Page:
Thursday, October 09, 2008
Betrayed by his best friend and former colleague Ben Childress, retired government agent Peter Sandza makes it his Rambo-type mission to rescue his son Robin from Ben’s clutches. Following an unexpected surge of violence in the opening scene of the film, Robin is kidnapped off an Israeli beach and Peter is attacked and presumed dead. It turns out that Robin is a powerful telepath and Ben has kidnapped him to aid in his ‘psi’ research for weapons development. With me so far? Peter’s only connection to his son is another telepath, Gillian, who joins Ben to help him locate his son and wrest him from Ben’s evil training school. The plot is so much more complicated than this description, but I’m already exhausted trying to explain it.
Like Scanners The Fury was another movie I often heard about growing up but never watched. Unlike Scanners, which also has telekinesis at the center of the story, The Fury is an incoherent mess with a few striking visuals that are not enough to save the disjointed, muddled story. Once or twice I walked out of the room for 30 seconds and I found myself rewinding because I was immediately lost. Like Scanners there’s action at the beginning and end but not much else. Unlike Scanners I wasn’t the least bit entertained. Here’s a funny quote from an old New York Times review,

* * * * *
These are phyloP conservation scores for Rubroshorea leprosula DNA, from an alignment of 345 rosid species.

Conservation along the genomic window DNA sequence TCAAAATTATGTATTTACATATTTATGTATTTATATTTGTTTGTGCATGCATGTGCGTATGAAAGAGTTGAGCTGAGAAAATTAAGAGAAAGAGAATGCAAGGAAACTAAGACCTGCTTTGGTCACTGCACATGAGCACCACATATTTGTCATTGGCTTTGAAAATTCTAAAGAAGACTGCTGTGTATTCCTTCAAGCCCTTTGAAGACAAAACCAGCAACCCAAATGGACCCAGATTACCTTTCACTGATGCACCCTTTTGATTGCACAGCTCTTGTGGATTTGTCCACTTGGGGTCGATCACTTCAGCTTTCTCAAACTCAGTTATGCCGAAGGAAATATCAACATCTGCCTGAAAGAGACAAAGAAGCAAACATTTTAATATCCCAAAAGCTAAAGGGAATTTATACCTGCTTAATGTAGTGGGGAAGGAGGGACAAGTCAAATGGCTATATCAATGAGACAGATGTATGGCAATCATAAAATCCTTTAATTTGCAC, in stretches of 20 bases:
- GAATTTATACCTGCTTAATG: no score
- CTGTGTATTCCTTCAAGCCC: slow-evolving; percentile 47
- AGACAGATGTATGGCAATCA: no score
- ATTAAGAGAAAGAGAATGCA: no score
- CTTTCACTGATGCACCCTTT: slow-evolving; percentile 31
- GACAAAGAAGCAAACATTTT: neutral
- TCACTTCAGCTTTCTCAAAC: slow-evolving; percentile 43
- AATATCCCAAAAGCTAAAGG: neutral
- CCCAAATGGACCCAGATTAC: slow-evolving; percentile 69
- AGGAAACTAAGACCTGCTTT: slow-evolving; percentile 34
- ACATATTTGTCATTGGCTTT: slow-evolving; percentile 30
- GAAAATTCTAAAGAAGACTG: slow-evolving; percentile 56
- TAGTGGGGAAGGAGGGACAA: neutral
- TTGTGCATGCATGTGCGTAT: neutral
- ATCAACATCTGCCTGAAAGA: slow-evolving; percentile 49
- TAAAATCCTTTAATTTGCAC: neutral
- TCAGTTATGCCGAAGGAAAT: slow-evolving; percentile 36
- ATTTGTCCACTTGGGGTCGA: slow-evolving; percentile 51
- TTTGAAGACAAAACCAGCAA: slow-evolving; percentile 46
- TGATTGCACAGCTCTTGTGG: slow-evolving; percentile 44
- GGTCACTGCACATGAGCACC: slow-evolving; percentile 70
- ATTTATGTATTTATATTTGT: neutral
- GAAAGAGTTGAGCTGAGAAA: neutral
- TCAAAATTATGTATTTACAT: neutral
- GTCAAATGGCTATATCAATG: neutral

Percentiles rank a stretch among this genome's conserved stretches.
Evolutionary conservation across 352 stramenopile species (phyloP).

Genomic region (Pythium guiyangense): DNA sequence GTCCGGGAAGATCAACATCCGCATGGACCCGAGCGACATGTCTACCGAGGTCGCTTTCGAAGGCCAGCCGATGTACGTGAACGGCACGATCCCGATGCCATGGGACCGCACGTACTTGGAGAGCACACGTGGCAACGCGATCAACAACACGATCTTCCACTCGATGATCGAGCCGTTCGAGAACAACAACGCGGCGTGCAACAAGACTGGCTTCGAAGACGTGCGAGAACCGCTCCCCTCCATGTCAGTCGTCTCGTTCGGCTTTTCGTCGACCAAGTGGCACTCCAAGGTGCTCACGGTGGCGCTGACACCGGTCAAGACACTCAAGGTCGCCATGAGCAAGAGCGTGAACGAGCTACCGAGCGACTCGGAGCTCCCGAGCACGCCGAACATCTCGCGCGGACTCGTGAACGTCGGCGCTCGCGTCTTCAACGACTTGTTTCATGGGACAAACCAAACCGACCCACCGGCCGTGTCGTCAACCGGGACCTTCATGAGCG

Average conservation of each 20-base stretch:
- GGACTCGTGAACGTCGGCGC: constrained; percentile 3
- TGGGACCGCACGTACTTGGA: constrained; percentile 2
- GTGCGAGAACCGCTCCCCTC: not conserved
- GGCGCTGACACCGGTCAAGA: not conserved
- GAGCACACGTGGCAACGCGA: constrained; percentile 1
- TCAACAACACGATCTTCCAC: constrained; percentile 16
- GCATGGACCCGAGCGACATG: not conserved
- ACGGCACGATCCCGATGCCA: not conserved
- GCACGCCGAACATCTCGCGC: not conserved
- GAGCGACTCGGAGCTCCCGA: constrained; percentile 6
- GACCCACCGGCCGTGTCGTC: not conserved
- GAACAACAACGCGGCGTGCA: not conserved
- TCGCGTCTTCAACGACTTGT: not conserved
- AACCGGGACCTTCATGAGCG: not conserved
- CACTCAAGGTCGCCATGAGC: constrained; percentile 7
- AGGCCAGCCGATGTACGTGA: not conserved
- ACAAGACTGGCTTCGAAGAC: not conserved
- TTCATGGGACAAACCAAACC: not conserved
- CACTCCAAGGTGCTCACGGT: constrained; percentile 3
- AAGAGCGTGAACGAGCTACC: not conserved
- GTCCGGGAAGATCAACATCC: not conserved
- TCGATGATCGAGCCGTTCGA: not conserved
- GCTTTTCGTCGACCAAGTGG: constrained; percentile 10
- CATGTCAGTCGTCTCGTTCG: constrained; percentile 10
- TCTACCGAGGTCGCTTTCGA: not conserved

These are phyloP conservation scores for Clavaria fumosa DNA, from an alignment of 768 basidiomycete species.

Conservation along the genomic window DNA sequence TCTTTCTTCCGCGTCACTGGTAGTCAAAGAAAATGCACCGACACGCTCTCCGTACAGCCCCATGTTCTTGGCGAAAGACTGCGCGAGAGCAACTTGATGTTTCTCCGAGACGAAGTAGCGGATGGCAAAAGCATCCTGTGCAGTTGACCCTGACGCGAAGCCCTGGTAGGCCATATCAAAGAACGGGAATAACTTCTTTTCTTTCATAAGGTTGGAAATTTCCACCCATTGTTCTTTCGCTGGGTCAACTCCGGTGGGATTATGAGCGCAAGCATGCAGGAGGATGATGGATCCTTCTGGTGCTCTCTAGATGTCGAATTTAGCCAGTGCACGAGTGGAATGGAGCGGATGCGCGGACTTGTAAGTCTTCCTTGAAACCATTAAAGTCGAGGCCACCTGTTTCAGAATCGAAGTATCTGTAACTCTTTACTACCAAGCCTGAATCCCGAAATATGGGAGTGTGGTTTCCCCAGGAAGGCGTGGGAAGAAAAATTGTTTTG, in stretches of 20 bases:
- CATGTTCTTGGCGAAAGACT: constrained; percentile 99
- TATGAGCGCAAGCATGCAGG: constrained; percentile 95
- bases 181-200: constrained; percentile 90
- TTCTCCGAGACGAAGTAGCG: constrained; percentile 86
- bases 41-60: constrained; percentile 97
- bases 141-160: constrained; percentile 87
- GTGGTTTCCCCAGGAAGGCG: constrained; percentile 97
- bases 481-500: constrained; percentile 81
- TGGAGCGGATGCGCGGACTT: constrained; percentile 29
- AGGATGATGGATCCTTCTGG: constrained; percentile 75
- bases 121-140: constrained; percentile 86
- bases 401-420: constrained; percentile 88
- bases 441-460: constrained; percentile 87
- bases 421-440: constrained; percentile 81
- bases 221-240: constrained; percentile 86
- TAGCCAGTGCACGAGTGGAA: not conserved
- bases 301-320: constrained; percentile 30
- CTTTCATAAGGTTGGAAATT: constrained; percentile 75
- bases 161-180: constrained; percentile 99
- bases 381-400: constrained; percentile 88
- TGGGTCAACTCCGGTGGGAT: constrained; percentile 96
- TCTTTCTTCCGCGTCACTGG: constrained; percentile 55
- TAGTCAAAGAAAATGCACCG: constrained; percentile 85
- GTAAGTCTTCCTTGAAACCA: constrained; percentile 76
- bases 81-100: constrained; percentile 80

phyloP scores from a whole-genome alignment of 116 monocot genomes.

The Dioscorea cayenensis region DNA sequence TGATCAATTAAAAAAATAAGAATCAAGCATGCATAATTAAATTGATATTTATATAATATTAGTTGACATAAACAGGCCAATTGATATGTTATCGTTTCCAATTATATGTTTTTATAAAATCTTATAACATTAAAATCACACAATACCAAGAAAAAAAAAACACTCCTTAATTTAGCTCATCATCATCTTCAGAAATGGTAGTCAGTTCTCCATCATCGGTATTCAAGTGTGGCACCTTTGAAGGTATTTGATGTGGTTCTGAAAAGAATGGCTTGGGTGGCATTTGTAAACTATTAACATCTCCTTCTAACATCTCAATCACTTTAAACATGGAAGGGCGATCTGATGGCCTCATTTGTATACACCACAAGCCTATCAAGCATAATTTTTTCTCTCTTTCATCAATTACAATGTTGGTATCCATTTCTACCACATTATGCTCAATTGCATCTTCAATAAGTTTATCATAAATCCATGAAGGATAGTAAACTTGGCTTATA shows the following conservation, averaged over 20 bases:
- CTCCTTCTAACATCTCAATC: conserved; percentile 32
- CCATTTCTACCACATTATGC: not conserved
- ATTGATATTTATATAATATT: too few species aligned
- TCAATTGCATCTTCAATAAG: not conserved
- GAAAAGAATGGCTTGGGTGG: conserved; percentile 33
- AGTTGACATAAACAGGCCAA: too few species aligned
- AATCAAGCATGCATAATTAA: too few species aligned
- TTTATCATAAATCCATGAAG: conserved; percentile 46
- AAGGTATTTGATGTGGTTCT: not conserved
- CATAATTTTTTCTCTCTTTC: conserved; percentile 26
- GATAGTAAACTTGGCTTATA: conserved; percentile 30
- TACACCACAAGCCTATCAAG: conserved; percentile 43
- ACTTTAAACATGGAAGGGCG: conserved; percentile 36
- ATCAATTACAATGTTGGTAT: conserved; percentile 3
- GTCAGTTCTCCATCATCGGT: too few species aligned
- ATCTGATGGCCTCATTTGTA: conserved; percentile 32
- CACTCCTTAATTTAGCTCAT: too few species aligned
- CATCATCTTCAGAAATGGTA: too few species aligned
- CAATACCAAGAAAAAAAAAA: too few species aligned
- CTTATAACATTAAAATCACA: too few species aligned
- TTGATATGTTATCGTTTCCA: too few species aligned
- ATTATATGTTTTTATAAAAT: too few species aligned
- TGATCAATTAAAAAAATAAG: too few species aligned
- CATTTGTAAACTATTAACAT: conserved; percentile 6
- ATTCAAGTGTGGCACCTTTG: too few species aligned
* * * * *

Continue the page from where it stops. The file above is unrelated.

“It's also, in fits and starts, the kind of mindless fun that only a horror movie that so seriously pretends to be about the mind can be. Mr. De Palma seems to have been less interested in the overall movie than in pulling off a couple of spectacular set-pieces, which he does. He leaves the rest of "The Fury" to take care of itself”